The World Health Organization bowed to calls Monday from most of its member states to launch an independent probe into how it managed the international response to the coronavirus.
The “comprehensive evaluation,” sought by a coalition of African, European and other countries including Australia, is intended to review “lessons learned” from WHO’s coordination of the global response to COVID-19, but would stop short of looking into contentious issues such as the origins of the respiratory virus.
Australian Foreign Minister Marise Payne had earlier welcomed the apparent majority support for the motion, saying her government wanted the inquiry to be “impartial, independent and comprehensive.”
Australia is seen as a leader in rallying global support for an inquiry, attracting Chinese criticism that it is parroting the United States and inviting a Chinese boycott of exports and services. Australian government critics have argued that Prime Minister Scott Morrison’s conservative administration should have gathered allies before antagonizing Australia’s most important trading partner.
The trade dispute is the first time Beijing has used access to its huge markets as leverage in its campaign to deflect blame for the outbreak. But it has used the tactic regularly against governments from Norway to Canada in political disputes over the past decade.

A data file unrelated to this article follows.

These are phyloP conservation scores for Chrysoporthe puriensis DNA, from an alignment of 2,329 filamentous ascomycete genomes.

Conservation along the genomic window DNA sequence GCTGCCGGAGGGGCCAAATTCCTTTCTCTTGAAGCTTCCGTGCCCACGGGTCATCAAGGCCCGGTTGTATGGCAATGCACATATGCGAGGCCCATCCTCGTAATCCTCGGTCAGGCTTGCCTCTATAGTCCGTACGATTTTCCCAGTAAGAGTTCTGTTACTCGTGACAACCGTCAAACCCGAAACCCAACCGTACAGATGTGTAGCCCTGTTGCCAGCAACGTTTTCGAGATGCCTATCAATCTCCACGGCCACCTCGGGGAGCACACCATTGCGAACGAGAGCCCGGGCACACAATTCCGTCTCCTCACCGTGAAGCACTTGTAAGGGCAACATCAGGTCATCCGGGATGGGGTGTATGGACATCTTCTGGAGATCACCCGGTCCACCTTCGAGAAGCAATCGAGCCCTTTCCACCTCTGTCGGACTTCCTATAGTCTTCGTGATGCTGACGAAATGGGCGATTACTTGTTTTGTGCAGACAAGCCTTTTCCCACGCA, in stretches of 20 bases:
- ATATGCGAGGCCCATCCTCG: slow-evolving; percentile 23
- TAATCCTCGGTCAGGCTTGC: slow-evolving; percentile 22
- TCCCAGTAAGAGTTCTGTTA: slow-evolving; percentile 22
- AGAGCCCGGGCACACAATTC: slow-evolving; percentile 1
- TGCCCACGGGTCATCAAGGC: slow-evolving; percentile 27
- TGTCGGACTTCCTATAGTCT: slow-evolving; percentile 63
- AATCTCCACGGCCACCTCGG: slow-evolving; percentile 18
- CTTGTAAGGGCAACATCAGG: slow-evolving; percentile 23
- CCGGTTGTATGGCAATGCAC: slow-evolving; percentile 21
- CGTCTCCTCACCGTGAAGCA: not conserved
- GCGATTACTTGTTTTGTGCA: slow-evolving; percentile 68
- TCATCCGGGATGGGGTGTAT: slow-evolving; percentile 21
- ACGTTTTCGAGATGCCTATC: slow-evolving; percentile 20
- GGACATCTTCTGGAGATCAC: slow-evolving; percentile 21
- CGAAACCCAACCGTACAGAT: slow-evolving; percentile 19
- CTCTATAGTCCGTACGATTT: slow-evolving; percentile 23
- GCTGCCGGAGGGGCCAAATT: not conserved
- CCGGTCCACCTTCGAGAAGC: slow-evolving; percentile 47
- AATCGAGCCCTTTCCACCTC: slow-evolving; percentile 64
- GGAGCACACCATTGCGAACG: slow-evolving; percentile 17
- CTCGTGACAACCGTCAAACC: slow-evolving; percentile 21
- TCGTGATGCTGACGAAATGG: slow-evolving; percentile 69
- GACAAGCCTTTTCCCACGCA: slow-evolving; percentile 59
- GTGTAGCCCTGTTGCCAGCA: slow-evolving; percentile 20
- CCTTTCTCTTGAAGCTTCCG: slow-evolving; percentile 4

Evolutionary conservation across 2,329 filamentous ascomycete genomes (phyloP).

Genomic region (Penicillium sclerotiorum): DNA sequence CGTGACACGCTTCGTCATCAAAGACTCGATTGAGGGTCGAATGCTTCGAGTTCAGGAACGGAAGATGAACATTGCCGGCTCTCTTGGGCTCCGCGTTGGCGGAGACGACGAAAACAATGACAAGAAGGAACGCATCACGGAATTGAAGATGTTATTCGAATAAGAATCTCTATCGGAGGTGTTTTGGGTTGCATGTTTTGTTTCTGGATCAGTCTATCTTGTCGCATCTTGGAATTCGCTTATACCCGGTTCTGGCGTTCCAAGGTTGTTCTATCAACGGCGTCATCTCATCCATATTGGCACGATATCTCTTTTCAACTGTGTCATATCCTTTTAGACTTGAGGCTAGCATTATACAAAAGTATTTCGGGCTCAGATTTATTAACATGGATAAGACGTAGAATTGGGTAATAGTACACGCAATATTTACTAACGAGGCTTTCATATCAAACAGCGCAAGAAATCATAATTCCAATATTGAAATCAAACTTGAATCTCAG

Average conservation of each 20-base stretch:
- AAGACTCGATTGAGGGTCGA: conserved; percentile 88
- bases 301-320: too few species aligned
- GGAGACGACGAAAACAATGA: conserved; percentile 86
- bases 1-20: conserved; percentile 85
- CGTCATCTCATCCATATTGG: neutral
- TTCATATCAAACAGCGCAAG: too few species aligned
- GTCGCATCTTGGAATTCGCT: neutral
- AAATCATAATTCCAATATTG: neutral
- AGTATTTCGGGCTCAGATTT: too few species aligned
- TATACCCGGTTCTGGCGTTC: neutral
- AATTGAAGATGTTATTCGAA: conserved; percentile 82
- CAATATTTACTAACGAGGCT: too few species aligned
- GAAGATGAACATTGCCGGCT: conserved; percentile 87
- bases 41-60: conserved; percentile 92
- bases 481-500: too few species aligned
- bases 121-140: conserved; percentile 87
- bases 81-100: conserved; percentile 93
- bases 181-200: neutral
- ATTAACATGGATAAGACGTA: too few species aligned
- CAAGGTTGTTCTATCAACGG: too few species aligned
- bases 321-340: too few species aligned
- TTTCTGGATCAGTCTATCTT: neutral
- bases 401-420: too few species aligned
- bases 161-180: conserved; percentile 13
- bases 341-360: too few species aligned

China’s Ministry of Commerce announced tariffs of around 80% on Australian barley from Tuesday, a crop the Chinese argue is subsidised by the Australian government.
China banned beef imports from Australia’s four largest abattoirs a week ago over labeling issues.
Many observers say the trade disputes are punishment for Australia’s demand for transparency over the pandemic.
Trade Minister Simon Birmingham on Tuesday described the tariff decision as “deeply disappointing,” but welcomed the endorsement of a coronavirus inquiry by the World Health Assembly, the decision-making body of the World Health Organization, in Geneva.
“Our government welcomes the cooperation and support from countries right around the world,” Birmingham told Nine Network television.
Australian barley farmer Andrew Weidemann said the tariff barrier “stops the trade completely” with Australia’s biggest customer.
Weidemann estimated the tariffs would cost the Australian economy more than 500 million Australian dollars ($326 million).
“It’s a really bitter pill to swallow,” Weidemann said. “It’s a real dent in our economy and it will have a big impact.”
In Beijing, foreign ministry spokesman Zhao Lijian said China is looking into trade issues between the sides “in accordance with related laws and World Trade Organization rules.”
He said the international consensus is that “anti-epidemic cooperation remains a top priority, and it is not time to immediately activate the review and investigation into origins of the virus.”
Birmingham said Australia is prepared to take China to the World Trade Organization over both the beef and barley issues.
Chinese officials routinely refuse to confirm a trade disruption is related to a political clash but make it clear Beijing wants concessions.